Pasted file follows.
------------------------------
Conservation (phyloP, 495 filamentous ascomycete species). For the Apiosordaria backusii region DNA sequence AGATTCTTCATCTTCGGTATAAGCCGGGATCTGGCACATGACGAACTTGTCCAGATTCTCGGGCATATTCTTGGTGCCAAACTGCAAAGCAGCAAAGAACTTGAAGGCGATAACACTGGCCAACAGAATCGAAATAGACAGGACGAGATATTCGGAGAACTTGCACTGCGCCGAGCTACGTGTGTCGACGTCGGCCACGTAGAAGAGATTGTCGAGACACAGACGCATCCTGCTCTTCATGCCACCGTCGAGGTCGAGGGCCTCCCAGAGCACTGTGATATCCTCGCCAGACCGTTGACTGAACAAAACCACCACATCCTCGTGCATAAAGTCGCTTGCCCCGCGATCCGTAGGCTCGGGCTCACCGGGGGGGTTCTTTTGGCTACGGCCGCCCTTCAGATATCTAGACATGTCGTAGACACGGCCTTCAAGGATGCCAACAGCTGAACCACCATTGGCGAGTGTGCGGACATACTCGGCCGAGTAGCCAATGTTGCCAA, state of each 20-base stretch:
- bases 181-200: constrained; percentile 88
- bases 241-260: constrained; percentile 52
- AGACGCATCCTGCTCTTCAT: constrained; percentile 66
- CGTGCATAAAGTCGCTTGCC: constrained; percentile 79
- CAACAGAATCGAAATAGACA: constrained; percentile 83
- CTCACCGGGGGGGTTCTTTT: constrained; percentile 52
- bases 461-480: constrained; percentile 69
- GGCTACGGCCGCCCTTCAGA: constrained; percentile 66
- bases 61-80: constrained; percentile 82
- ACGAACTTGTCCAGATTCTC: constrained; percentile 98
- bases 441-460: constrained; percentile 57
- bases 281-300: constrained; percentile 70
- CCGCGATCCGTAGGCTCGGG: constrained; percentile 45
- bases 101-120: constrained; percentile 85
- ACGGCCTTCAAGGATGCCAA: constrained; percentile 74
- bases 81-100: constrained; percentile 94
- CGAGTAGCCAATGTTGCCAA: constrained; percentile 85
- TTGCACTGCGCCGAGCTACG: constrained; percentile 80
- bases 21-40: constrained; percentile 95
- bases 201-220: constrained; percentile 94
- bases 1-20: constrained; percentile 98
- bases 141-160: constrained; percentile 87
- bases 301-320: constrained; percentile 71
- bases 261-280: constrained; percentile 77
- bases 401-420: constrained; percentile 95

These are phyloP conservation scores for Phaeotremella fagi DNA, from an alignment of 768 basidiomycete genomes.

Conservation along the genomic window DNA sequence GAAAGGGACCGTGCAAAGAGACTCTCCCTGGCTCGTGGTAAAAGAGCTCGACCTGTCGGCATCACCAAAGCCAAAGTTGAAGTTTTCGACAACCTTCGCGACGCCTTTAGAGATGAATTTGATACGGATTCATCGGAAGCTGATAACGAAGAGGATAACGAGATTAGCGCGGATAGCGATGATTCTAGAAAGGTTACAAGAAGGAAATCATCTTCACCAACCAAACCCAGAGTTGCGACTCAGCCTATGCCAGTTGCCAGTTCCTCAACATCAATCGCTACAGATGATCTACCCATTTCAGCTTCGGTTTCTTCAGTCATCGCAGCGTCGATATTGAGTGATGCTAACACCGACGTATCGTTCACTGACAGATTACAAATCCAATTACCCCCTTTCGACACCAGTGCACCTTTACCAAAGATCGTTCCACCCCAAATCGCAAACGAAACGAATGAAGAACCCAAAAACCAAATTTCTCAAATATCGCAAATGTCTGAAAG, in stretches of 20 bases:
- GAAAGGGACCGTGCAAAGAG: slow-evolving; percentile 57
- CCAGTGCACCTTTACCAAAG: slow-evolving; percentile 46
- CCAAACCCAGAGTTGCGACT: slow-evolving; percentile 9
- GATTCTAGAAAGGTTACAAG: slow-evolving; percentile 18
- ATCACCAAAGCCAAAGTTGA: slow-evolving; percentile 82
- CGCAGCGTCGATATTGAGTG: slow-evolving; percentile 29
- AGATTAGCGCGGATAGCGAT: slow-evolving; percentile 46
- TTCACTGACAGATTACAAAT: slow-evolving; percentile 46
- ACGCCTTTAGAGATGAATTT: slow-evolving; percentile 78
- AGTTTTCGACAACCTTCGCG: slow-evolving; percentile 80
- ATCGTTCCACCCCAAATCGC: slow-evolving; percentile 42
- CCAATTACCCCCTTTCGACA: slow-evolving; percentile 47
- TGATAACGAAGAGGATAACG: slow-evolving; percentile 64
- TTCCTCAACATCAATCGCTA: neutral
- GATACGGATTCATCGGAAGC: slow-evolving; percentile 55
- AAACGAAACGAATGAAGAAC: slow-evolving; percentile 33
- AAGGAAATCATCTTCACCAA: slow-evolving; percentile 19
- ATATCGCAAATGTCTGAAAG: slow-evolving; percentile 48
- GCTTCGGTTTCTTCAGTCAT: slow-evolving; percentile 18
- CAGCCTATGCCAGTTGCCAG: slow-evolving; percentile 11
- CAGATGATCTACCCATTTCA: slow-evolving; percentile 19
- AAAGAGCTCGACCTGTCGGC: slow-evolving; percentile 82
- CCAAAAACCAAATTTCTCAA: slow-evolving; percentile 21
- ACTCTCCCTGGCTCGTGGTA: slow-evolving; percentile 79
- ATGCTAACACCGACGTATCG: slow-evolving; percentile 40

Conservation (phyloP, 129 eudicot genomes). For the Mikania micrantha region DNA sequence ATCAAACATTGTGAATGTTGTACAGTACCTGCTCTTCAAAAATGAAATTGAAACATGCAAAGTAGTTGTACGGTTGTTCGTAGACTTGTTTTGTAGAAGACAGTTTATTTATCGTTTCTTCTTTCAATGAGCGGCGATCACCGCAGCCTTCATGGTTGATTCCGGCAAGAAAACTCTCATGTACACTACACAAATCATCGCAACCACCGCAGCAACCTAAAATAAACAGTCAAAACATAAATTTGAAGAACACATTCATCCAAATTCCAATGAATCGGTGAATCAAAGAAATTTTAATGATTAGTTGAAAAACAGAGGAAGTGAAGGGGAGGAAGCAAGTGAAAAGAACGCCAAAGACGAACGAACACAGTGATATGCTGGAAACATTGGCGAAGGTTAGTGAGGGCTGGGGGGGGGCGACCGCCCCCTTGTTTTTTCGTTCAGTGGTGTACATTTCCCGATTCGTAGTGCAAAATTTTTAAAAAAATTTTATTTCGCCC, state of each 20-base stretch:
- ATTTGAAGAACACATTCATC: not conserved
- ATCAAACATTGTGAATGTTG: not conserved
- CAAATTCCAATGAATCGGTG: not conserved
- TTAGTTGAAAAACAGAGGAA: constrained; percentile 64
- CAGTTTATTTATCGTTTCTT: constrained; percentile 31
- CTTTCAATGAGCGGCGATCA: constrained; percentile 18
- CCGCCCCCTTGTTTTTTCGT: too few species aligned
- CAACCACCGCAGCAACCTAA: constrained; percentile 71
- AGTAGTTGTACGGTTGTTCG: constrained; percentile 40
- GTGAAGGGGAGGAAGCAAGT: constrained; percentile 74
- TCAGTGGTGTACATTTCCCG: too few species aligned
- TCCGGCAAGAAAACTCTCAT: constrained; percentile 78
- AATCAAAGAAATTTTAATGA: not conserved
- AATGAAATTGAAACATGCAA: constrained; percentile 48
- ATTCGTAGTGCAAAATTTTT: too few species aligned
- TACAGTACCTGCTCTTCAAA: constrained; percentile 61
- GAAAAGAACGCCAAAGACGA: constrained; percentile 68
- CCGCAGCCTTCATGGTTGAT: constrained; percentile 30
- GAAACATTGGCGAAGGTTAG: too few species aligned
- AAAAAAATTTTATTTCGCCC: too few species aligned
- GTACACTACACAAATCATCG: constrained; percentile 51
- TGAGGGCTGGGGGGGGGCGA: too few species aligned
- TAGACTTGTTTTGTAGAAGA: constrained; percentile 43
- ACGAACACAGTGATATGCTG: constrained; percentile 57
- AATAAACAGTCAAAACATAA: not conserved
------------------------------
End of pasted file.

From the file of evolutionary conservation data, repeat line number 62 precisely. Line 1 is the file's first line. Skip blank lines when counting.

- CAACCACCGCAGCAACCTAA: constrained; percentile 71